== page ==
Thoughts on Psychotherapy, Natural Medicine, Marilyn Monroe, Alice Miller and the Legacy of Child Abuse
The emotional legacy of childhood resonates in the melody of countless small incidents and moments. They echo through our lives like a faint soundtrack set to the drama of the adults we have become. There are the tender moments, the memorable birthdays and Christmas parties, the simple wonder of seeing your first snowfall or taking your first bike ride. There are also the more painful memories: the drunken, angry parent, being slapped or hit or otherwise mistreated by people who are stronger and bigger than you. There is bullying at school. There is sexual abuse. In this world there are far too many of the hurtful memories.
I am interested in understanding the emotional experience of childhood. Not just my childhood, but the human experience of childhood. The book, The Drama of the Gifted Child by psychotherapist Alice Miller (1923-2010), first opened my eyes to the idea that even in our supposedly modern age what most people consider a normal, healthy childhood is often rife with hidden psychological trauma and abuse. In these hidden emotional wounds can be found the seeds of an adult world where violence and cruelty exist as seemingly eternal aspects of human culture.
We’ve learned a lot about healing in recent decades. In Love and Survival, Dean Ornish, MD, talks about how important loving relationships are to healing. Love is always the best medicine, he declares, noting that heart patients living in resilient relationships have better survival rates than unattached patients. It would appear to be a truism. But sometimes patients cling to the very “loving” attachments that contribute to their disease. In her book, The Truth Shall Set You Free, Miller cites as an example the story of Jean, a young mother who suffered from severe, recurrent depression over the course of 20 years.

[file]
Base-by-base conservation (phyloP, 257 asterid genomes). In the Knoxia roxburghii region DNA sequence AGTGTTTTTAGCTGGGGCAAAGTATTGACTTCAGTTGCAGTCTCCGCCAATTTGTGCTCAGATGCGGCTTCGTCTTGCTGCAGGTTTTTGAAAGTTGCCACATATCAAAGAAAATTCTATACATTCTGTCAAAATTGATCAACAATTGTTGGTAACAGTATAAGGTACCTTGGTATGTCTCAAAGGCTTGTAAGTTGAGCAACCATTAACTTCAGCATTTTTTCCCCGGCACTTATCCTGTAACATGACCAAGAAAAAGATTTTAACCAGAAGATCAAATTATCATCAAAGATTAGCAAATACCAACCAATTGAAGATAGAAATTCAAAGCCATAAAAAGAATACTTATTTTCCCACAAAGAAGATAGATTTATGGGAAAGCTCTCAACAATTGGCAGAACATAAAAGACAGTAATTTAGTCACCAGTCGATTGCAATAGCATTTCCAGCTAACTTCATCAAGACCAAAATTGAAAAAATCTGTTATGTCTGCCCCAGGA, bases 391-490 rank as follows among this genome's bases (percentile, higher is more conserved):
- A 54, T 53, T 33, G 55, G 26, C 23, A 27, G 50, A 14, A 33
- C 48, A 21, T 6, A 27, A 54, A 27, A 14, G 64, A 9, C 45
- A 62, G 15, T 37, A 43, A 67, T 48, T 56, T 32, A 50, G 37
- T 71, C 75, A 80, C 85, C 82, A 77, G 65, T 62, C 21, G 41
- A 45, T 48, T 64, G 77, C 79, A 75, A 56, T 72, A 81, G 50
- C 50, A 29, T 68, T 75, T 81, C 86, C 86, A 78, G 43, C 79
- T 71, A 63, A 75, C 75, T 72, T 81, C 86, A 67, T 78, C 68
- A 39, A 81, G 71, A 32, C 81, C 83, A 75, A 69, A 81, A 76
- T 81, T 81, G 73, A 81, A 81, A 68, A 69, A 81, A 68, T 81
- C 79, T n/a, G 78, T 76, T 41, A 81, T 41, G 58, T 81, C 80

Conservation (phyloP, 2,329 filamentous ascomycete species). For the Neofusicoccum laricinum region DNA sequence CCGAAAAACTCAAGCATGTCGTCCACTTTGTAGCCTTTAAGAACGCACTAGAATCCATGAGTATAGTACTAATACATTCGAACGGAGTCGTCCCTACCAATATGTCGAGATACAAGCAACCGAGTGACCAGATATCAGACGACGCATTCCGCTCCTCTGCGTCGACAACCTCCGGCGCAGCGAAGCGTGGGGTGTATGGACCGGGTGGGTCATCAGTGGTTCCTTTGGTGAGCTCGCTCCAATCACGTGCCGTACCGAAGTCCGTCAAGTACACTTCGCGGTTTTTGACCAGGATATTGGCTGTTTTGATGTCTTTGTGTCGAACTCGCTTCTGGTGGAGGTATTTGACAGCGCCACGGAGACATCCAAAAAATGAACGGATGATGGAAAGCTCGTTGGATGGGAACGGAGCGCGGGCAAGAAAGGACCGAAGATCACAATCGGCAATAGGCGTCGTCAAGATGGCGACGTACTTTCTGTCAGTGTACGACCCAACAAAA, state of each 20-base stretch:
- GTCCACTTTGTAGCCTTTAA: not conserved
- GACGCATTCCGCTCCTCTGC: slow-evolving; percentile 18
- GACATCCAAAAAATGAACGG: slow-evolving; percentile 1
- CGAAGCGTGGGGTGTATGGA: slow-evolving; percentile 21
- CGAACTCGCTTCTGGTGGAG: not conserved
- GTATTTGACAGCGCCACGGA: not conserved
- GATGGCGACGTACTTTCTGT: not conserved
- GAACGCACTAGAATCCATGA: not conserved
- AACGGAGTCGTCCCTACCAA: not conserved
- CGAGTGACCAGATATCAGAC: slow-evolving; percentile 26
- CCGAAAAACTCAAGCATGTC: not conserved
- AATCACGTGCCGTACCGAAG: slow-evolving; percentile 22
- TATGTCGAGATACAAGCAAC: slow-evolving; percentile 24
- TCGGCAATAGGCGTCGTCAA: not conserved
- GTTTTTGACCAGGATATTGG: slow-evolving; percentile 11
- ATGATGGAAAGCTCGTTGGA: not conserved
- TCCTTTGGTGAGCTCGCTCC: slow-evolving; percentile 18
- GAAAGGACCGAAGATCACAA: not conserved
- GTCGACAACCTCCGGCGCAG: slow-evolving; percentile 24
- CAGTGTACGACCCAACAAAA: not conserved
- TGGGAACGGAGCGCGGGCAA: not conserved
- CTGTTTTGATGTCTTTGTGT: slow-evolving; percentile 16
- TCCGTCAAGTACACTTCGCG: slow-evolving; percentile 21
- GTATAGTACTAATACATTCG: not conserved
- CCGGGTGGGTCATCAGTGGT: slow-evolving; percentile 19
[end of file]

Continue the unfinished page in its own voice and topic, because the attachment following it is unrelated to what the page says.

At various times confined to bed, refusing to eat, and not having the strength to get up, Jean was treated with medication and talk therapy. Accordingly, she would recover for a time only to fall back sooner or later into the dark ravine of her wounded soul. Yet Jean was very much loved by her husband and daughter. Unfortunately, she was also deeply blocked from her true feelings, and thus remained essentially alone.
Only when Jean found a therapist interested in exploring her childhood, the course of which exploded the illusion that her authoritarian parents had loved her, did she genuinely begin to get better. At last she could “feel herself” rather than being alienated from herself, numbed by medication and well-meaning but misinformed family members and doctors who had believed her too frail to face the raw truth of her childhood. In Jean’s story therapy brought not a magical, lasting relief from depression, but rather simply a stronger frame of personal reference, one supportive of a growing understanding of her emotional self and capacity to maintain equilibrium in her life.
The Way of the World
Yet how insidiously inventive can be the means of psychological denial, says Miller. In fact, sometimes making peace with child abuse can even read like an exposé of the harsh realities of child abuse. That’s her take on the very popular Angela’s Ashes, Frank McCourt’s graphic description of the misery and troubles of his Irish childhood. As Miller paraphrases, rebuking the fatalistic acceptance at the heart of the book’s perspective, “My childhood was awful, but it had its moments, and the main thing is I survived it all and can write about it. It’s the way of the world.” How much better to rebel against this kind of childhood, instead of using a kind of defeatist irony and humor to explain away a family’s suffering and pain.